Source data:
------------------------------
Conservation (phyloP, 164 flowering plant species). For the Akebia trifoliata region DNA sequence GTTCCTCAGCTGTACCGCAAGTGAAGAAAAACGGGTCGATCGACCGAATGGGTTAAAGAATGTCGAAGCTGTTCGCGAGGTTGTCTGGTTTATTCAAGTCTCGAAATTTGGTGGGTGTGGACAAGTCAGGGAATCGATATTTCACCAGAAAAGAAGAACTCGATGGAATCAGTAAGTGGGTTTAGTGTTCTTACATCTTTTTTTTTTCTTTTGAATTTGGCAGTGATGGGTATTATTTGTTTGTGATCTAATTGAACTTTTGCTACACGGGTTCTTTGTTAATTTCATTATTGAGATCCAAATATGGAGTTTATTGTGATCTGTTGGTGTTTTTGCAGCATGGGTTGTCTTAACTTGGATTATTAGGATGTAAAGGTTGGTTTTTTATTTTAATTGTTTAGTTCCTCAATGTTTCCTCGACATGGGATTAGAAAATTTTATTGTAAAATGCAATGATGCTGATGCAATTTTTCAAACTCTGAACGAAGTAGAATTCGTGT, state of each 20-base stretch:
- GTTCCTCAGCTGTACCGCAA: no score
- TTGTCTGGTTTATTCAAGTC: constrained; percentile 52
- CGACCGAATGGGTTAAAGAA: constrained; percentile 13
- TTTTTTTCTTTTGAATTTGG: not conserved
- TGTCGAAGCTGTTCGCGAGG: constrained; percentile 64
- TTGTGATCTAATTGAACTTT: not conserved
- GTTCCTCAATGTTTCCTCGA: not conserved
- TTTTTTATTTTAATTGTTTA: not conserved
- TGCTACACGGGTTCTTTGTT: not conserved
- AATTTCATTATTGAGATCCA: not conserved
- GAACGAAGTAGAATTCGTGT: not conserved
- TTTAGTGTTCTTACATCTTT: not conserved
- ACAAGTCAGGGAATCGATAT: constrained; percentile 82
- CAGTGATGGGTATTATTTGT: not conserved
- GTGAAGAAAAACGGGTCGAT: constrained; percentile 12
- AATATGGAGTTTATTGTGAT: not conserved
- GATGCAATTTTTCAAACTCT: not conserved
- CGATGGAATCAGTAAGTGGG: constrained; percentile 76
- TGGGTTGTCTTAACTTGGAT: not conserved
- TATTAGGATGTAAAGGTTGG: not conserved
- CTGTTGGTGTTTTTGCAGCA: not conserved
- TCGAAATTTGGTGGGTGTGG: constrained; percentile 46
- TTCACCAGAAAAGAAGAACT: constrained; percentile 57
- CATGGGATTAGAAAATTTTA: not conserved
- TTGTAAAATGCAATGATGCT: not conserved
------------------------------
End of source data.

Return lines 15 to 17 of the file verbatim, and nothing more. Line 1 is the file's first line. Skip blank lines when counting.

- CAGTGATGGGTATTATTTGT: not conserved
- GTGAAGAAAAACGGGTCGAT: constrained; percentile 12
- AATATGGAGTTTATTGTGAT: not conserved